Without more information about the document or data you are referring to, I am able to provide general information about the race categories and the identification of cities in the 1950 Census data.
The 1950 Census form includes the following response options for the RACE variable: “White, Negro, American Indian, Japanese, Chinese, Filipino, Other race”. IPUMS harmonizes and labels these categories as “White, Black/African American, American Indian or Alaska Native, Chinese, Japanese, Other Asian or Pacific Islander, Other race, nec”.
In the 1950 census microdata (available via IPUMS USA), not all cities are identified. Documentation in the comparability section of the CITY variable states that in the 1950 Census, “the city of residence is given for households located in central cities of metropolitan areas only if the metropolitan central city and the remainder of the metropolitan area each had a population of 100,000+ (a total minimum of 200,000+) in 1980. In the 1940 and 1950 samples, a city can only be identified if it was the central city of a metropolitan area. Some metropolitan areas had more than one central city.”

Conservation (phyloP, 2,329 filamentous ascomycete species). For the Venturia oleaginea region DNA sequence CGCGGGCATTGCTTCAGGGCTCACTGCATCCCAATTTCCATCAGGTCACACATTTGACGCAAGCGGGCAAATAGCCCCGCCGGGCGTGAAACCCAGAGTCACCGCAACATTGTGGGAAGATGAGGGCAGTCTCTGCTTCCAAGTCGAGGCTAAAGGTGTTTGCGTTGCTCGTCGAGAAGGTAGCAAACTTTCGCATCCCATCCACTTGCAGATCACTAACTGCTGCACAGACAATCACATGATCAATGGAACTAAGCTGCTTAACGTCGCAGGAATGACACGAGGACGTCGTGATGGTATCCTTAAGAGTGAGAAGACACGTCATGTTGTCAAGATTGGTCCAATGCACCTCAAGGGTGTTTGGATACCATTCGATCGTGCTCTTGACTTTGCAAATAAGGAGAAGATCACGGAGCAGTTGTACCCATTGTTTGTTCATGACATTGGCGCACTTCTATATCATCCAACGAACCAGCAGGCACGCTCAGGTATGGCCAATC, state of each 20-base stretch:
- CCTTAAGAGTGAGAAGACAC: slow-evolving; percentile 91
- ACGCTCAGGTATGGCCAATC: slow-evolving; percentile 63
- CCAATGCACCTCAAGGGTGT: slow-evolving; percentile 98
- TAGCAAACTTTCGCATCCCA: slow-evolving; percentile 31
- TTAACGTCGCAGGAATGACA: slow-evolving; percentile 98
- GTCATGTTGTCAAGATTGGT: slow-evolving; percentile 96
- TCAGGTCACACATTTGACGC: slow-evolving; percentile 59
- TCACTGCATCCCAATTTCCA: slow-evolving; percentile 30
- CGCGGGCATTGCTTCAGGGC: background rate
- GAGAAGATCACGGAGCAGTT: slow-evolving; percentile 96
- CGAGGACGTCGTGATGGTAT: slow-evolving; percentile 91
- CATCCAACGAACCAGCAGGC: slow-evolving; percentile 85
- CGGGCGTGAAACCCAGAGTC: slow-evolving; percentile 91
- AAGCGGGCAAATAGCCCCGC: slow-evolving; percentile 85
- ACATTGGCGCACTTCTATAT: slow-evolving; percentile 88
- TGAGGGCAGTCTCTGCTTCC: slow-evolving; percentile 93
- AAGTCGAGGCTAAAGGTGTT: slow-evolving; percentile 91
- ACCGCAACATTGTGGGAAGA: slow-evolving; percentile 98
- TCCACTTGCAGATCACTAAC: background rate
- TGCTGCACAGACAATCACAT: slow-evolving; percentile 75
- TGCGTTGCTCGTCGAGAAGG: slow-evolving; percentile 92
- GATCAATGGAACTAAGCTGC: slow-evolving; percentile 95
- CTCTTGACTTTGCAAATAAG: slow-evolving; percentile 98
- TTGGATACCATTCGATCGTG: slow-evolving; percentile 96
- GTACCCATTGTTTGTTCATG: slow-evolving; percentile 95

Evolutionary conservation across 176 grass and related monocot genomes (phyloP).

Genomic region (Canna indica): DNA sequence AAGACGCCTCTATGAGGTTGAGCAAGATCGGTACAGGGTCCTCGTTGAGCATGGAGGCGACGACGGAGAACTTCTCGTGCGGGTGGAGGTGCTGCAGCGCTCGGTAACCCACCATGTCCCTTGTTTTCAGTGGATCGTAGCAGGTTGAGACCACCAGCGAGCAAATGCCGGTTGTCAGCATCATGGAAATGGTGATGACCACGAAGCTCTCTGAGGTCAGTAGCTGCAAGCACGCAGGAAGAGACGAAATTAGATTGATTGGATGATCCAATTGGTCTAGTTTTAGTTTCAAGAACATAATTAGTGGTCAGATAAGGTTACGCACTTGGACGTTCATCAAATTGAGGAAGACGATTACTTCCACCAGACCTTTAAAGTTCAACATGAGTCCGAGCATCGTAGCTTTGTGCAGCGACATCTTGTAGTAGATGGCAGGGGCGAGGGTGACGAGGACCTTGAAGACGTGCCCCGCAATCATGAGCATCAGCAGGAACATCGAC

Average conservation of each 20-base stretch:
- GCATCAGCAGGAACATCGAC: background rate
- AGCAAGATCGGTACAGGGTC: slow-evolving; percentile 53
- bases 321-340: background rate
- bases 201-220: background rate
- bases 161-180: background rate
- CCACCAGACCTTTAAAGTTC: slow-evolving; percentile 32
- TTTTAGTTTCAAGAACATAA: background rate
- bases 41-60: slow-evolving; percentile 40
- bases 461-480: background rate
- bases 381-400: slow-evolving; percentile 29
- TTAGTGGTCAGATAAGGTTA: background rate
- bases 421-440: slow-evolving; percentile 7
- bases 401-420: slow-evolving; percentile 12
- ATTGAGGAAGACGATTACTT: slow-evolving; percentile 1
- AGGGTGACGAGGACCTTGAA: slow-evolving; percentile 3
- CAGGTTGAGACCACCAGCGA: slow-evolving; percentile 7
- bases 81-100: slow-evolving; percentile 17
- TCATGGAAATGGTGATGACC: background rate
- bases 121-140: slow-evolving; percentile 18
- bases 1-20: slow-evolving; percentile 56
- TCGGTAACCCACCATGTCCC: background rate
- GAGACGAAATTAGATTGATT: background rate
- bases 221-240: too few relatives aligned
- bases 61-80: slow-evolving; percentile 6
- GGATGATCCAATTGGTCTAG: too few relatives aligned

For cities that are identified in the data, all race categories should be available. I took a quick look at the 1950 Census data and see that in many cities, especially smaller ones, there were no respondents in the American Indian/Alaska Native, Chinese, Japanese, Other Asian/Pacific Islander, or Other race categories. Those categories were response options, but were not selected by any of the respondents in that particular sample (I looked at the 1950 1% sample from IPUMS USA). Using full-count data, such as those available for the 1940 Census (and which will be available for the 1950 Census in the future), I suspect you would see respondents of all races represented in a greater share of cities.
The summary file data available from IPUMS NHGIS typically provides greater geographic detail than the microdata in any given sample. However, NHGIS does not provide place-level (city) data tables for years before 1970.